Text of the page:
Wednesday, February 27, 2008

“Too Small A Thing”

Isaiah 49:1-7[1]

The 1995 classic film Braveheart is a stirring tale of courage. It is set in the late 13th century, when the English King Edward I attempted to claim lordship over Scotland. In fact, it was a time when Scotland’s nobles fought with each other over divided loyalties. In the film, William Wallace leads a rebellion against the English King. But the Scottish lords are too wrapped up in their own selfish interests to get behind it. At one point, he attempts to rally the Scottish lords to his cause, and he says, “There's a difference between us. You think the people of this country exist to provide you with position. I think your position exists to provide those people with freedom.”

What is the purpose of privilege? That is a question the Jewish people were dealing with in the days of the prophet Isaiah. They had a strong sense of being a “peculiar people,” a nation chosen and blessed by God. But as Isaiah’s contemporaries Amos and Micah also make clear, the Jewish people had turned that blessing into a privilege and they thought it would spare them from all harm, even from suffering the consequences of their disobedience to God. It seems clear that there were many prophets, priests and teachers in Israel who reassured the people that the impending doom Isaiah warned them about would never fall on them because they were God’s “chosen people.”

Besides exposing the folly of that kind of thinking,[2] Isaiah also reminded them that the purpose of their calling in the first place was not simply their own privilege and prosperity, but so that they might be a “light to the nations” (Isaiah 49:6). This theme goes back to the days of the Exodus, when Moses had said that they would be a “priestly kingdom and a holy nation” (Exodus 19:6), a whole nation of people who would speak for God and represent God’s saving purposes in the world.[3] It goes back even beyond that to the days when Abraham lived in Ur of the Chaldees, and God called him to leave for a place “to be determined at a later date”! The purpose was to make Abraham a blessing to all people: “in you all the families of the earth shall be blessed” (Genesis 12:3).[4]

Somewhere along the way, however, that outlook got lost. But the Jewish people didn’t have a corner on that market. The church throughout the ages has made the very same mistake. Like the Jewish people of old, Kings and popes and preachers of all kinds have mistaken God’s blessing for their privilege.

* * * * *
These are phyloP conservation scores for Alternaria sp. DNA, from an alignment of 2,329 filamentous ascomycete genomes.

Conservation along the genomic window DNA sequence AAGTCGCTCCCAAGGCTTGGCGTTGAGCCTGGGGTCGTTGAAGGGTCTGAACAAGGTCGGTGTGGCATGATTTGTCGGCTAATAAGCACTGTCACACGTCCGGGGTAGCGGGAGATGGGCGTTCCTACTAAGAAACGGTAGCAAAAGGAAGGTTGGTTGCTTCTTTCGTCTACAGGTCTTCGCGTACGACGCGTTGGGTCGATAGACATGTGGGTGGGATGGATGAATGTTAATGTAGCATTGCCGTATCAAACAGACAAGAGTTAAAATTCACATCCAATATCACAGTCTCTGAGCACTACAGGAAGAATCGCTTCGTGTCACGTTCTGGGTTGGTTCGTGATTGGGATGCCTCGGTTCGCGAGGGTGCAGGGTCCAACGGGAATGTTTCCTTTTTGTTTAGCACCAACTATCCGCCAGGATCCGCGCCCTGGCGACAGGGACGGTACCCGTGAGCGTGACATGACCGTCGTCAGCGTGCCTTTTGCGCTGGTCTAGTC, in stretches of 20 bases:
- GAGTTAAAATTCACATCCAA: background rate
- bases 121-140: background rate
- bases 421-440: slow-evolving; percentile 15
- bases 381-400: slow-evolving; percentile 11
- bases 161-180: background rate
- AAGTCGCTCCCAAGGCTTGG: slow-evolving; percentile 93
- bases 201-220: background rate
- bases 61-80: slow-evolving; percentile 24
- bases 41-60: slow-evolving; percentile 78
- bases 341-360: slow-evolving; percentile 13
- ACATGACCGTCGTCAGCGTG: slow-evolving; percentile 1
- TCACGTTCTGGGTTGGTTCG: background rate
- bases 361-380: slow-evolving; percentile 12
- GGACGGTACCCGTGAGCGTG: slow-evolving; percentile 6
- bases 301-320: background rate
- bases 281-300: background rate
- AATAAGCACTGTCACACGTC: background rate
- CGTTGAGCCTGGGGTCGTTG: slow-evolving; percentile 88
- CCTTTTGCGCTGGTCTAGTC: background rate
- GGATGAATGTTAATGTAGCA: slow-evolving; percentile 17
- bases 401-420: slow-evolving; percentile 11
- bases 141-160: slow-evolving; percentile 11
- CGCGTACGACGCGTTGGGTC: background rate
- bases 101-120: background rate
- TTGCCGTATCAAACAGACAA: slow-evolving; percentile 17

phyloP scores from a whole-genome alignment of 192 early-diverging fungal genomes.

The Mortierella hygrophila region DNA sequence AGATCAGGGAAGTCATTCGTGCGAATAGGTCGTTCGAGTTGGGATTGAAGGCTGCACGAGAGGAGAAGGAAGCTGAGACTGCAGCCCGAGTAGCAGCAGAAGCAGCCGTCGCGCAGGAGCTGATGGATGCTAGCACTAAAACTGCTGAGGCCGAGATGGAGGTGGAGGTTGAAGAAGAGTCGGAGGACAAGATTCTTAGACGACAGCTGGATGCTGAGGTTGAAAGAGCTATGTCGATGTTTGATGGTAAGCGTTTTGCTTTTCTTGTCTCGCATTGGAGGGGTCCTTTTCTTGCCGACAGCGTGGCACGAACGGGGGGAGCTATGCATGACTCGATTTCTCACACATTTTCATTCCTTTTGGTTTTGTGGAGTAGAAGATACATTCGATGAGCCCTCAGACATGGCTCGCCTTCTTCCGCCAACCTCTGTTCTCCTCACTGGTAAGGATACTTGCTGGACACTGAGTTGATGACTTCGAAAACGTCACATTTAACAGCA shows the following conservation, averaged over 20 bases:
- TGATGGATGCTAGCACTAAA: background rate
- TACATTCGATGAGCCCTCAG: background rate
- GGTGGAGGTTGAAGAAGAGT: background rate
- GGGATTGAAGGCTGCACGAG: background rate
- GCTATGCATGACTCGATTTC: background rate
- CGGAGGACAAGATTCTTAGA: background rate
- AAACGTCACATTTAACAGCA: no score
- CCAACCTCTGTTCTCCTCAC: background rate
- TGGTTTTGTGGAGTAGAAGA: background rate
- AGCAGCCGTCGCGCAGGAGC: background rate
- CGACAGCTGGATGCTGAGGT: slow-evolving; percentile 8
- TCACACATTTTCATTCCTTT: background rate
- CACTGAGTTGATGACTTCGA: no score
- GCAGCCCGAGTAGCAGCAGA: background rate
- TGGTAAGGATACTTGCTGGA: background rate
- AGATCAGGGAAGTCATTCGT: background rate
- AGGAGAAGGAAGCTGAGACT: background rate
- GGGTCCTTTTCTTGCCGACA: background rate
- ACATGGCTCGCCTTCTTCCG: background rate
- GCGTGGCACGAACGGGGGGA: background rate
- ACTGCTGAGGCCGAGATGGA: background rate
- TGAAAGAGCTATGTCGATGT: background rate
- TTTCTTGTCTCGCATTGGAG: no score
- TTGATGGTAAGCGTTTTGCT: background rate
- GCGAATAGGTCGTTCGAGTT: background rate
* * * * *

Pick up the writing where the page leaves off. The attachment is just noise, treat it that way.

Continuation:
I fear this is the greatest challenge the church faces today. Not just this church, but churches of all sizes and stripes and flavors in our society. What seems to be happening in our society as a whole is that we have lived with some 50 years of relatively unbroken prosperity. And the more money we have the more stuff we get. And the more stuff we have, the more stuff we think we need, so we get even more! Our whole culture has become one big festival of giving ourselves whatever our hearts desire, of doing whatever we want to find “fulfillment,” with no serious regard for anybody else!

And unfortunately, I fear that mindset is infiltrating the church. More and more churches are succumbing to the temptation to make the Christian faith one big self-help movement. Even worse, some have turned Jesus into the great “genie” in the sky who gives us all the wishes our hearts desire if we just have enough “faith.” Even more traditional churches are full of people who come to church to be “fed,” or to get a religious “high,” or simply to show off!

But the God whom Isaiah called his people to worship is “the everlasting God, the creator of the ends of the earth” (Isaiah 40:28), the one who “sits above the circle of the earth” and “stretches out the heavens like a curtain” (40:22). The God who called them and us to serve as light to the world is the who said, “I made the earth, and created humankind upon it; it was my hands that stretched out the heavens, and I commanded all their host” (Isaiah 45:12). Do we really believe that such a God is concerned about whether I get my next toy, or you get a newer car, or anyone else gets to move up the career ladder to a bigger paycheck?[5] As Isaiah said so long ago, that’s “too small a thing” for the God who is in the process of “making everything new.”

When we walk down that path, we not only make our God too small, we abandon the very lifeblood of the church—which is the same task as the servant Isaiah spoke of so long ago. Like God’s “servant” we are called to bring saving justice to those who have been written off—the life-giving justice of God’s kingdom. It’s a justice that says to the hungry “here’s food,” and to the stranger, “you’re welcome here.” The point of it all is not to make our wishes and dreams come true, but to “transform the world into the kind of world God had in mind when He created it.”[6] Anything less than that is “too small a thing” for the God and Father of our Lord and Savior Jesus the Christ who is working through the Spirit of life to make all things new! And it’s “too small a thing” for us as well.[7]

[1] © 2008 Alan Brehm. A sermon preached by Rev. Dr. Alan Brehm on 1/20/08 at First Presbyterian Church, Dickinson TX.

[2] Amos 3:2 says it is precisely because they were God’s chosen people that they would be disciplined for their sins!

[3] Richard Bauckham, Bible and Mission: Christian Witness in a Postmodern World, 36-41.

[4] Bauckham, 28-36.

[5] Cf. J. B. Phillips, Your God is Too Small, 40, 57, 84.

[6] Harold Kushner, To Life!; accessed at practices/practices.php?id=30&g=1; cf. Bauckham, Bible and Mission, 34

[7] Cf. Paul Hanson, Isaiah 40-66, 131; cf. also Jürgen Moltmann, Theology of Hope, 327-39; Jürgen Moltmann, The Church in the Power of the Spirit, 76-85.

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